That concept is the main methodology behind Capital One ShareBuilder. The firm is even named after the idea: to build up shares in an investment.
How does Capital One ShareBuilder help you do this?
- Simply pick your automatic investment schedule
- Pick the individual stocks or ETFs you want to invest in (ETFs recommended for diversification reasons)
- Ignore until you’re a millionaire
When you invest automatically this way your trade only costs $4. That’s the least expensive brokerage trade cost around. (If you choose to invest irregularly your trade cost goes up to $9.95, so automatic investing is definitely the way to go.)
If you’re looking for an industry leader in the online trading space that can help you learn more about investing, E*TRADE is a great option. The company has 20 years of experience in online trading, affordable trades, and a robust investor education center.
Unlike Betterment and Capital One ShareBuilder, E*TRADE isn’t designed solely for new investors. You get a set of robust tools whether you are new to investing or have been investing for decades.
As a leader in the industry, E*TRADE offers one of the largest inventories of potential investments available:
- Every ETF sold
- 8,000+ mutual funds
- 30,000+ bonds
- Trade stocks, options, and forex
- Multitude of account options: Traditional IRA, Roth IRA, 401k rollovers, normal taxable investment accounts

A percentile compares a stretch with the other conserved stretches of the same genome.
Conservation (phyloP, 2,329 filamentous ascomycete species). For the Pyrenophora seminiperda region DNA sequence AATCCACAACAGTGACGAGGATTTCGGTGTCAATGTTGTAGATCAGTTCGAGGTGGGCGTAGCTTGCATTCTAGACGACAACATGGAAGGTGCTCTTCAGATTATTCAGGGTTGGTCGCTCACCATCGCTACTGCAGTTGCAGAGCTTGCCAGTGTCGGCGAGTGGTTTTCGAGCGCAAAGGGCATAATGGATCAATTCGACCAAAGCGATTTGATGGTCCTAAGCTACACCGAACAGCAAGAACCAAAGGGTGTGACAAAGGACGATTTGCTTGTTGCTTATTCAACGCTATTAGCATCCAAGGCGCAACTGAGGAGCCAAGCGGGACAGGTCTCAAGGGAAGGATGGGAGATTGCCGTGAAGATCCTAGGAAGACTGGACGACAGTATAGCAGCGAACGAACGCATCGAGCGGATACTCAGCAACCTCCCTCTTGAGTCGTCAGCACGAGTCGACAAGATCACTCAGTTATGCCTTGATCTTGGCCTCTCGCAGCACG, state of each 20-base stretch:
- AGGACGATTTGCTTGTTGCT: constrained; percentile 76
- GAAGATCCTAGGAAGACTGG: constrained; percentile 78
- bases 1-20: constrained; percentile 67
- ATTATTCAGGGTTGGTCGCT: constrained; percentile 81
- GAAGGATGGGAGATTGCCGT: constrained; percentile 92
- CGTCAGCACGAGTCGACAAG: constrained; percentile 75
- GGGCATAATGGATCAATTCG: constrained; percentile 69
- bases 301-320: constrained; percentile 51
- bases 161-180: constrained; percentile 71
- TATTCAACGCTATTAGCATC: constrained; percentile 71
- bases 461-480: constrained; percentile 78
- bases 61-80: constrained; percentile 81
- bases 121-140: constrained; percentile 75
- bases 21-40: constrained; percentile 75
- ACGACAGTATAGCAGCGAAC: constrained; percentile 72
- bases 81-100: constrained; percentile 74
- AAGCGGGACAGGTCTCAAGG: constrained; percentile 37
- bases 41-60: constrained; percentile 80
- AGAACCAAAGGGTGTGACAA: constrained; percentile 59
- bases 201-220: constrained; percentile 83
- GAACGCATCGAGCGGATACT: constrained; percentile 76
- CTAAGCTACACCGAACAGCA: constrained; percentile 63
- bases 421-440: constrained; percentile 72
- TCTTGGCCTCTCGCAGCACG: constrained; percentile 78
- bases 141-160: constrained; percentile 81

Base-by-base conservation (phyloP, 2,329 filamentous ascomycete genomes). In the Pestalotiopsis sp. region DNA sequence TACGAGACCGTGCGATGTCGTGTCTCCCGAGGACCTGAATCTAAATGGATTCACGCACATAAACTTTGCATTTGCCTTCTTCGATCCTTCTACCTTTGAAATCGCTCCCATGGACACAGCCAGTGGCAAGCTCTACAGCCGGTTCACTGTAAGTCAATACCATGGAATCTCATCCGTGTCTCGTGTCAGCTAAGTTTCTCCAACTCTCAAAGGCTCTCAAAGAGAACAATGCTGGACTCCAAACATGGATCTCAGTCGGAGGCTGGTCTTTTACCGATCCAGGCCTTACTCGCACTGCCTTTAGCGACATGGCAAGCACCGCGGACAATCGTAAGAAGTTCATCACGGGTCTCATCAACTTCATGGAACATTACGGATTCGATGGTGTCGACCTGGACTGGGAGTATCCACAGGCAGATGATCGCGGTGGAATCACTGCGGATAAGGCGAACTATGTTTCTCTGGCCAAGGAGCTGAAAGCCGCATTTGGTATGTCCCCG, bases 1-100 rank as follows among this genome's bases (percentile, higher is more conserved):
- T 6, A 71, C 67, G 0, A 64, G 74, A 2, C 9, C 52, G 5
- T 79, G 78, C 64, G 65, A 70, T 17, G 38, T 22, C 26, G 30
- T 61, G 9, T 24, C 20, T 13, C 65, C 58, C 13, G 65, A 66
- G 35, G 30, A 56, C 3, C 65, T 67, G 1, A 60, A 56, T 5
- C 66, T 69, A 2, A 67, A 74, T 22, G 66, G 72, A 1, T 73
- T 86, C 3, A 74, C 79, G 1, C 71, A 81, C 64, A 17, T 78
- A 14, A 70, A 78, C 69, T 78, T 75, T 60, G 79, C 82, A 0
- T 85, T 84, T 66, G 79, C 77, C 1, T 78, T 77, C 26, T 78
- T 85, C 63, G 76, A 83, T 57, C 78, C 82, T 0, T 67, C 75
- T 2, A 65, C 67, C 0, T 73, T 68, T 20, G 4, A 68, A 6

Some other firms have limited mobile or tablet options. I’m sure you’ve seen E*TRADE’s commercials, but the trading tools for mobile devices ranging from iPhone to Android to Blackberry and iPad is quite robust.
Scottrade is similar to E*TRADE in that it is offers a multitude of investment choices for investors. Betterment and Capital One ShareBuilder have a place in the world — they are great at helping you get started and building up investments automatically — but discount brokerages like Scottrade give you more options once you know a little bit more about what you’re doing.
Scottrade also offers some of the least expensive trades available: just $7 per trade. They have a no-fee IRA, give you access to 3,100+ no-transaction fee mutual funds, and 14,500+ other (load and no-load) mutual funds. As expected you can trade stocks, ETFs, and options as well.
You can open an account with as little as $500. Scottrade will also pay up to $100 of your account transfer fees if you’re coming from another broker, but you have to transfer $10,000 or more to qualify for that. Nonetheless, Scottrade is one of our favorite brokerage firms overall and is a great place to get started.
Getting Started with Investing Online
One word of caution in buying stocks when you are just first starting investing is to be careful! I often discourage young investors to start off buying stocks. Remember my Lucent stock? I never made a dime off of it and ended up selling at a loss.
Before you start investing into stocks, I would encourage you do start with mutual funds or an ETF that tracks a larger index – think S&P 500. That builds your foundation first before you start taking unnecessary risk trading individual stocks.
Just because you’re small investor now doesn’t mean that you need to continue to be a small investor because you keep losing money on crappy stock picks.